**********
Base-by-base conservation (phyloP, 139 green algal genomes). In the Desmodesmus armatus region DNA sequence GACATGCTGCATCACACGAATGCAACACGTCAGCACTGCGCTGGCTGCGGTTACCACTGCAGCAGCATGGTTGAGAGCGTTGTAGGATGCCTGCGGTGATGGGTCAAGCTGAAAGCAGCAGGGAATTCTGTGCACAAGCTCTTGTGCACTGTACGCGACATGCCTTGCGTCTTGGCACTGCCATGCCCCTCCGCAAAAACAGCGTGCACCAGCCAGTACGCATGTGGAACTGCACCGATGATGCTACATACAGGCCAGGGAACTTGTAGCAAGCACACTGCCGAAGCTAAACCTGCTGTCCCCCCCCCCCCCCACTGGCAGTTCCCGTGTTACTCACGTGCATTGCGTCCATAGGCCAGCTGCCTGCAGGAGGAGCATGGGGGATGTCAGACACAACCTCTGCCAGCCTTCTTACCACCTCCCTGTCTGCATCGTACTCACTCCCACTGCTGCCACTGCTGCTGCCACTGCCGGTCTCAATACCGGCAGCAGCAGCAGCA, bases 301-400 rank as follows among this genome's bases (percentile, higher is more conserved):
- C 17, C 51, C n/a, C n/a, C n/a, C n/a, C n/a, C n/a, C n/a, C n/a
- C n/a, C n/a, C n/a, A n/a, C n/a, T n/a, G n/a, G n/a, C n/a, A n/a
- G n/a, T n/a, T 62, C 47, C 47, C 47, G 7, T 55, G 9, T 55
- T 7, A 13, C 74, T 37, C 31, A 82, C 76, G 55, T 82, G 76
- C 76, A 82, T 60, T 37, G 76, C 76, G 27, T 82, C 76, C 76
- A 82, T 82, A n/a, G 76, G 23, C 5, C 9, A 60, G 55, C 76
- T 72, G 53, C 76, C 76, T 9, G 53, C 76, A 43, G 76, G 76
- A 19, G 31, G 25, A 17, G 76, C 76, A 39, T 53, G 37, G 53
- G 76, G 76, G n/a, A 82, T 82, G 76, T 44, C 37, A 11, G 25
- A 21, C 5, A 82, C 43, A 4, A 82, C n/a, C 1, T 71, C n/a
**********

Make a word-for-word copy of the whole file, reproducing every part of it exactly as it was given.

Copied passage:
Base-by-base conservation (phyloP, 139 green algal genomes). In the Desmodesmus armatus region DNA sequence GACATGCTGCATCACACGAATGCAACACGTCAGCACTGCGCTGGCTGCGGTTACCACTGCAGCAGCATGGTTGAGAGCGTTGTAGGATGCCTGCGGTGATGGGTCAAGCTGAAAGCAGCAGGGAATTCTGTGCACAAGCTCTTGTGCACTGTACGCGACATGCCTTGCGTCTTGGCACTGCCATGCCCCTCCGCAAAAACAGCGTGCACCAGCCAGTACGCATGTGGAACTGCACCGATGATGCTACATACAGGCCAGGGAACTTGTAGCAAGCACACTGCCGAAGCTAAACCTGCTGTCCCCCCCCCCCCCCACTGGCAGTTCCCGTGTTACTCACGTGCATTGCGTCCATAGGCCAGCTGCCTGCAGGAGGAGCATGGGGGATGTCAGACACAACCTCTGCCAGCCTTCTTACCACCTCCCTGTCTGCATCGTACTCACTCCCACTGCTGCCACTGCTGCTGCCACTGCCGGTCTCAATACCGGCAGCAGCAGCAGCA, bases 301-400 rank as follows among this genome's bases (percentile, higher is more conserved):
- C 17, C 51, C n/a, C n/a, C n/a, C n/a, C n/a, C n/a, C n/a, C n/a
- C n/a, C n/a, C n/a, A n/a, C n/a, T n/a, G n/a, G n/a, C n/a, A n/a
- G n/a, T n/a, T 62, C 47, C 47, C 47, G 7, T 55, G 9, T 55
- T 7, A 13, C 74, T 37, C 31, A 82, C 76, G 55, T 82, G 76
- C 76, A 82, T 60, T 37, G 76, C 76, G 27, T 82, C 76, C 76
- A 82, T 82, A n/a, G 76, G 23, C 5, C 9, A 60, G 55, C 76
- T 72, G 53, C 76, C 76, T 9, G 53, C 76, A 43, G 76, G 76
- A 19, G 31, G 25, A 17, G 76, C 76, A 39, T 53, G 37, G 53
- G 76, G 76, G n/a, A 82, T 82, G 76, T 44, C 37, A 11, G 25
- A 21, C 5, A 82, C 43, A 4, A 82, C n/a, C 1, T 71, C n/a